Joe’s Weather Blog: The severe weather season that wasn’t (WED-6/9)


KANSAS CITY, Mo. — I’m back from vacation today at work at least. Spent some time out in Arizona visiting and checking in with my mom and playing a lot of golf. Took a few days to go up to Sedona, which is an area that I love to play some golf and hike some of the trails. It’s dry out out there… and it’s very dry overall. A pretty nasty drought in the desert and an early fire season start has folks big time concerned about what’s to come for the fire season in the southwest U.S.

Got home and noticed the switch to summer that as apparently been flipped and it appears we’re going to be into a rather warm and dry stretch for quite some time. There is a good chance of moisture though on Friday and we’ll need it. Yesterday there were some nice downpours around. KCI had almost 3/4″ of rain too! Very localized. Hopefully Friday will be a bit more widespread.



Today: Mostly sunny with less than a 20% chance of a storm after 3 p.m. Highs near 90°.

Tonight: Fair and warm with lows in the lower 70s.

Tomorrow: Sunny and very humid with highs in the lower 90s and heat indices near 100°.

Friday: Storms/rain increasingly likely after lunch. Highs 85-90°.



So yeah, about the severe weather… or lack thereof. It really is remarkable that we’ve seen so little severe weather around these parts for now two straight “seasons.” I shared this from the National Weather Service in Pleasant Hill the other day on Facebook, and I don’t think much changed since this was put together:

The red boxes are the tornado warnings. In 2021, this goes back to that mid-March event with the tornado touchdown in southern Johnson County, Kansas and perhaps a touchdown near Peculiar (brief). Aside from that… nothing.

Even last year, even though there were fewer tornado warnings through the end of May, all had been covered by severe thunderstorm warnings by now.

Strictly from a tornado warning process (and remember, not all warnings verify), this is what has happened so far in 2021:

In Kansas, there has been 34 reports of tornados and on the Missouri side only 11. Those are reports through May 31. Some of those will be filtered out as duplicate reports are weeded out over the coming months.

Overall, Kansas averages 93 tornadoes and Missouri 47 in the period from 1991-2015.

And from a severe thunderstorm warning standpoint, you can see a clustering of warnings in central and northwest Kansas and south of Interstate 44 on the Missouri side.

There have been 275 reports of wind/hail on the Kansas side and only about 130 or so in Missouri. I think the Missouri number is pretty striking.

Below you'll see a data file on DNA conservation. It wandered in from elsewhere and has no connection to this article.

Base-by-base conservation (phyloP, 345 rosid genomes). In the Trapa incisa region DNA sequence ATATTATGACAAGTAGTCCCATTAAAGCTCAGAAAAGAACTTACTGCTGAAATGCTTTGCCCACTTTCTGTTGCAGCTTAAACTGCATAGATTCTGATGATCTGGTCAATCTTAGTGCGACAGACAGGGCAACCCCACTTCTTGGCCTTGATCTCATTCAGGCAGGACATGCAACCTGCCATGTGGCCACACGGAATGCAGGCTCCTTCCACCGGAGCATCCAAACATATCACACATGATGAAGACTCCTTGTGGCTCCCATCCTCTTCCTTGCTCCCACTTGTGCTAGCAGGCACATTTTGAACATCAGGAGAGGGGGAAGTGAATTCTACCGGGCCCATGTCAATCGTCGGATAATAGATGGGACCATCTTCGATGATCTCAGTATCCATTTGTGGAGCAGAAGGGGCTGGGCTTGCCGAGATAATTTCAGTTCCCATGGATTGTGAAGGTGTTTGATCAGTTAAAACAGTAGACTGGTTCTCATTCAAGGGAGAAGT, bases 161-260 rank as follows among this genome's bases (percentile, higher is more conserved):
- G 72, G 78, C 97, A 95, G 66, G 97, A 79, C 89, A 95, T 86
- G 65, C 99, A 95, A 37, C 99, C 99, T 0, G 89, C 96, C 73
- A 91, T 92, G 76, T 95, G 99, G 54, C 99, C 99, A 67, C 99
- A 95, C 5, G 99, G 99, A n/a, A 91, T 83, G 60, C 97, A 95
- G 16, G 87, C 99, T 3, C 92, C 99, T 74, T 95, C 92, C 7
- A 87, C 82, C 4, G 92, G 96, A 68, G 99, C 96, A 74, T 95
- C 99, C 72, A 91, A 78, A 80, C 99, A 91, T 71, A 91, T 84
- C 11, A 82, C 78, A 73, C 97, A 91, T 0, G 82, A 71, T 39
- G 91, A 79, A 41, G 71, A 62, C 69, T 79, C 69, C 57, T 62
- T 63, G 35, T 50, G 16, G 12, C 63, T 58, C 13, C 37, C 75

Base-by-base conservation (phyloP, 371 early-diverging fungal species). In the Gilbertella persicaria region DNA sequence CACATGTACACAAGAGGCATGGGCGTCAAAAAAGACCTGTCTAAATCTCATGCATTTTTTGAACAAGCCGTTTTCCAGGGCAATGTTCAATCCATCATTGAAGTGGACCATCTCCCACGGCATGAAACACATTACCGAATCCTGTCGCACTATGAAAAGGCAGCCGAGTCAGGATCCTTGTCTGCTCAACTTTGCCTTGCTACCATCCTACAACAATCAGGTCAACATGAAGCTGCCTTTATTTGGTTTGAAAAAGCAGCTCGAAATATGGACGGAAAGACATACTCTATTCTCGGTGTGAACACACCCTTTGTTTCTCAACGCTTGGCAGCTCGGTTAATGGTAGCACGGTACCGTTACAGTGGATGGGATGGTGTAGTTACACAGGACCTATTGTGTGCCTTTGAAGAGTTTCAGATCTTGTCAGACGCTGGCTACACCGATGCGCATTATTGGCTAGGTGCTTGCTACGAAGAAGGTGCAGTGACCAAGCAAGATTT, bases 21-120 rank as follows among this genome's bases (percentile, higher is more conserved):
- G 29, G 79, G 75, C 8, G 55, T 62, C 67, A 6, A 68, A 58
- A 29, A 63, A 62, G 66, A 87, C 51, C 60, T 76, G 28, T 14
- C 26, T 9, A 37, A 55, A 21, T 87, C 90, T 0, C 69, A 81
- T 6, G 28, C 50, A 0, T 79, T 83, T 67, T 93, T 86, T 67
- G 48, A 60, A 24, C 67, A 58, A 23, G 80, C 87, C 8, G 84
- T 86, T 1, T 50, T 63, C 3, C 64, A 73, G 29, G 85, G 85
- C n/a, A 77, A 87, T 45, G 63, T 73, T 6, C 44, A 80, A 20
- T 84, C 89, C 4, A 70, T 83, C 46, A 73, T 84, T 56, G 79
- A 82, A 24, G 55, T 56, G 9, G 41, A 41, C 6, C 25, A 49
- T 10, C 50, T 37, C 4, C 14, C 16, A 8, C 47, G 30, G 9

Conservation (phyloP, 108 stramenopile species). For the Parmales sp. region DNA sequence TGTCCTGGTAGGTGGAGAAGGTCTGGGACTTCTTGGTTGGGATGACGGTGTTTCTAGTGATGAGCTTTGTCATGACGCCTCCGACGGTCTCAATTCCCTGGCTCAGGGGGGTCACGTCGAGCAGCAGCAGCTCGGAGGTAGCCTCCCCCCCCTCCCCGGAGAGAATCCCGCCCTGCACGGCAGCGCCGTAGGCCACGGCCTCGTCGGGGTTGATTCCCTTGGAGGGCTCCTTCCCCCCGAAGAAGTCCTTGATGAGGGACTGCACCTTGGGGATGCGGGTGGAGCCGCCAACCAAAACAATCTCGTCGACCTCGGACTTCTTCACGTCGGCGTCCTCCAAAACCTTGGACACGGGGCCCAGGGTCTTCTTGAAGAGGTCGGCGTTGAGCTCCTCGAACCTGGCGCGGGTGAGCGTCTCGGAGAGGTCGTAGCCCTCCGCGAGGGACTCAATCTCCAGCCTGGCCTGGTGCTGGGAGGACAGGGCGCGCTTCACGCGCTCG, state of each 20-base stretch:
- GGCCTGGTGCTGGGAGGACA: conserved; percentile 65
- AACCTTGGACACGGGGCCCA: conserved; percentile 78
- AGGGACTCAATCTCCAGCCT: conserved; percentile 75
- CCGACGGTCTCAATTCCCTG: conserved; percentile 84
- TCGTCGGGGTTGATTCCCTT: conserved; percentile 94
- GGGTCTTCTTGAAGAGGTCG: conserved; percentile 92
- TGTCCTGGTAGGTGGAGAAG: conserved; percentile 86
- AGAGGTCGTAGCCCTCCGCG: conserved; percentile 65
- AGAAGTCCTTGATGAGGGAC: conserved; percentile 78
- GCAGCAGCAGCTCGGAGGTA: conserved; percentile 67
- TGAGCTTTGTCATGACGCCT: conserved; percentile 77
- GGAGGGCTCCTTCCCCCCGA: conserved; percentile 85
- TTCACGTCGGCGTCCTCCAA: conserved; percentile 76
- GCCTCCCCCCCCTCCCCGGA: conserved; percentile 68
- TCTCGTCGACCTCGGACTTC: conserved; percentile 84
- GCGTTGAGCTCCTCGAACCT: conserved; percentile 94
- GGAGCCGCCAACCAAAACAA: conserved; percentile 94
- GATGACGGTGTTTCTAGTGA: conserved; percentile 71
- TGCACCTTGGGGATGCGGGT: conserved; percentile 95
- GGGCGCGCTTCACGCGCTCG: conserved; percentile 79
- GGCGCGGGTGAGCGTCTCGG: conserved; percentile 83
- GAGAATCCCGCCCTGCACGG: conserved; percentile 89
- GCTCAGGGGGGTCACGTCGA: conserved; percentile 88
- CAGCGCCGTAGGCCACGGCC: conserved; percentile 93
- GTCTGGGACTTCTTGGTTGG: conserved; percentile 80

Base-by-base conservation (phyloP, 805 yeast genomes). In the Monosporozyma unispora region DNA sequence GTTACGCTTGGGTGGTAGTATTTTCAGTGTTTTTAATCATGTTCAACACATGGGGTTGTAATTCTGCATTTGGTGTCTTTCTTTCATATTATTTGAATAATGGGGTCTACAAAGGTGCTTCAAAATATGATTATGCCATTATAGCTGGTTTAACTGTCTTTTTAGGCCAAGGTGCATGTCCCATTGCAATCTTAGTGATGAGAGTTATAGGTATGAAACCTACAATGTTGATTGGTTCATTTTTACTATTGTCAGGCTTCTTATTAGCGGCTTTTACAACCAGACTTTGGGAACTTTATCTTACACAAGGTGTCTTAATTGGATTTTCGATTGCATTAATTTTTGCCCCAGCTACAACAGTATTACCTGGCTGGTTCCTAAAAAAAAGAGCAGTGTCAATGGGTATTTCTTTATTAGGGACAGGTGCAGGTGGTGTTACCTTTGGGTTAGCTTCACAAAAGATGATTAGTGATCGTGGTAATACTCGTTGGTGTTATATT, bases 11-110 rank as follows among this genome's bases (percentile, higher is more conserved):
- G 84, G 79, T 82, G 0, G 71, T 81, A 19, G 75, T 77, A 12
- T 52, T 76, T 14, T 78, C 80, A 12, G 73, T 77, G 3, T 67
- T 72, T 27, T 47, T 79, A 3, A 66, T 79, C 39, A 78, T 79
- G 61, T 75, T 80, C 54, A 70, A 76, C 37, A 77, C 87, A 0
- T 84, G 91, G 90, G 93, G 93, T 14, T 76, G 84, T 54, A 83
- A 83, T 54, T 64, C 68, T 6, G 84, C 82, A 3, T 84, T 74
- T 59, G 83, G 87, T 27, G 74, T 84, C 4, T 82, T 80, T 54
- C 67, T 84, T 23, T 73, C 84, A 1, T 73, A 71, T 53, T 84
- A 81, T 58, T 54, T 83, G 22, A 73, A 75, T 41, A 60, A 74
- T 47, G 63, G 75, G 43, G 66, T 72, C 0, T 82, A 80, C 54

In May, there were no tornado-related deaths nationwide despite a soon to be filtered 288 reports of tornadoes, which was more than double last May.

Again though, the dearth of activity for tornadoes in the Plains, especially east of the Kansas turnpike, is very noteworthy.

Also note Oklahoma: That is crazy… so few tornadoes.

Some years there are favorable setups. Some years there aren’t. This season, that cool weather pattern that we had in May definitely didn’t help the setups at all in the Plains, and now that we’ve flipped the month to June the flow aloft has weakened considerably.

Not to say there won’t be the rogue events this summer. That happened several times last summer, but typically those are more fast hitters and weaker events compared to the potential in the spring months.

For Friday, the setup is more favorable depending on the instability and timing of the storms incoming from the northwest for heavier rains and maybe gusty winds. There will be a lot of low-level moisture. Dew points will be in the 70s, so heavy rains are also possible. There is a risk of severe weather but we’ll need to see how the cap plays into things as well, especially south of the metro.

Right now, the weekend overall looks OK, although there may be some scattered storms around on Saturday depending on what happens on Friday afternoon/evening.

Beyond Friday, it looks pretty dry. There will be opportunities for early morning thunderstorm complexes to move into the area every so often as the heat dome centers itself out towards the Rockies.

You can see that evolve when looking at the five-day averages from Sunday to next Wednesday.

That thing being anchored in the northeast part of Arizona and popping northwards into Montana may allow some disturbances to ride into the western Plains and then come south-southeast into the Plains. How we dabble in those remains to be seen.

The GFS isn’t so optimistic in one of the wetter times of the year locally. This next map shows the seven-day anomalies from this Saturday night to next Saturday night. We typically get about 1.5″ of rain per week on average.

OK that’s enough for today.

The feature photo is from Dee Crow up in Lawson, Missouri yesterday.


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